The road to censor required a military background, some political maneuvering, and a lot of patience. Most Romans qualified for the office only after their 60th birthdays. As the decades passed, Romans grew tired of the slow march to glory and Roman aristocrats did whatever they could to shortcut their way through the ranks. The wealthiest Romans secured choice military commands for themselves or their inexperienced sons who entered the Cursus Honorum at astonishingly young ages and gained rank well before they should have, if ever. And so, by the second century B.C., we see Roman armies launched headlong into battles, not out of strategic need or defensive purpose, but to satisfy ambitions of young generals. In the end, the death of Rome’s Republic was inevitable.
Rome’s Cursus Honorum was a response to heightened competition among aggressive status seekers, but no amount of career laddering could stop the overweening ambitions of those least qualified to rule. Each step along the path of honor was meant to give direct experience with critical, on-ground issues. A few decades digging out encampments with the army, followed by a decade or more working on local affairs, then more time leading armies, and maybe a decade-or-two negotiating with foreign rulers, gave a consul empathy, sound judgment, and unmatched perspective. The system worked so long as the outcome (e.g. advancement to higher office) was subordinate to experience. When Romans stopped caring about experience and cared more about their next posting, things fell apart.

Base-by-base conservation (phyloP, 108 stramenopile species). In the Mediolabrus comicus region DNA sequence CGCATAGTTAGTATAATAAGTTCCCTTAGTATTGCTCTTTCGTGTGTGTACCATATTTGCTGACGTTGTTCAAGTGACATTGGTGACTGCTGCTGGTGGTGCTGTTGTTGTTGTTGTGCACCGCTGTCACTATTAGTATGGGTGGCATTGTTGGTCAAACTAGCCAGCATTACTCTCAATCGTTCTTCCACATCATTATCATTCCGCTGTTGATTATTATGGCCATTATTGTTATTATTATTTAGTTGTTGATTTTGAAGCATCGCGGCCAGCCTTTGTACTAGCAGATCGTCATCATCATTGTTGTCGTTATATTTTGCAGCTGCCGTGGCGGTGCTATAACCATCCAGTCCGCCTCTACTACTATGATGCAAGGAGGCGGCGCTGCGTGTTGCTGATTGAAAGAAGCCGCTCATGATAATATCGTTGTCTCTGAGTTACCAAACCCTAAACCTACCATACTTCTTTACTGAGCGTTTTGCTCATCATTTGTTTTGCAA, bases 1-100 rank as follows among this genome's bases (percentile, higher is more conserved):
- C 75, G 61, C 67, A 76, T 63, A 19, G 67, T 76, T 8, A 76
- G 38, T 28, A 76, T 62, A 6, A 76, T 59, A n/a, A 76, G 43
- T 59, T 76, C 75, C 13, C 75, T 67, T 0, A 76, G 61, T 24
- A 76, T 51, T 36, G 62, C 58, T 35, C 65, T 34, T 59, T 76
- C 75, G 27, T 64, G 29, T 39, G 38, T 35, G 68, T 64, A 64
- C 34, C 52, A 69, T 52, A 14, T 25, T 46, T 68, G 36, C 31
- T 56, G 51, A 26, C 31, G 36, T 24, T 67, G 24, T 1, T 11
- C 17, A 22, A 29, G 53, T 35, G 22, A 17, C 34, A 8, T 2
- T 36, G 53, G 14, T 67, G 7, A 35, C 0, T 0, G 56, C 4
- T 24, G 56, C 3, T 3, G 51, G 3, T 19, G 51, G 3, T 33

American’s Cursus Honorum follows those same lines. Like the Romans, we’ve channeled our ambitions into career ladders that make credentialing and rank prerequisite to increased responsibility. We do this in the hopes that experience will accumulate and result in better, more effective leadership. But also like the Romans, we’ve looked for ways over, around and past these experiences. We celebrate the efficient pursuit of celebrity and honor fast fortunes gained with low effort and minimal energy. Education bears some responsibility for the rapid rise of rapid risers; college credit-bearing opportunities extended to high school students have exploded in recent years, as has the willingness of colleges to accept these credits.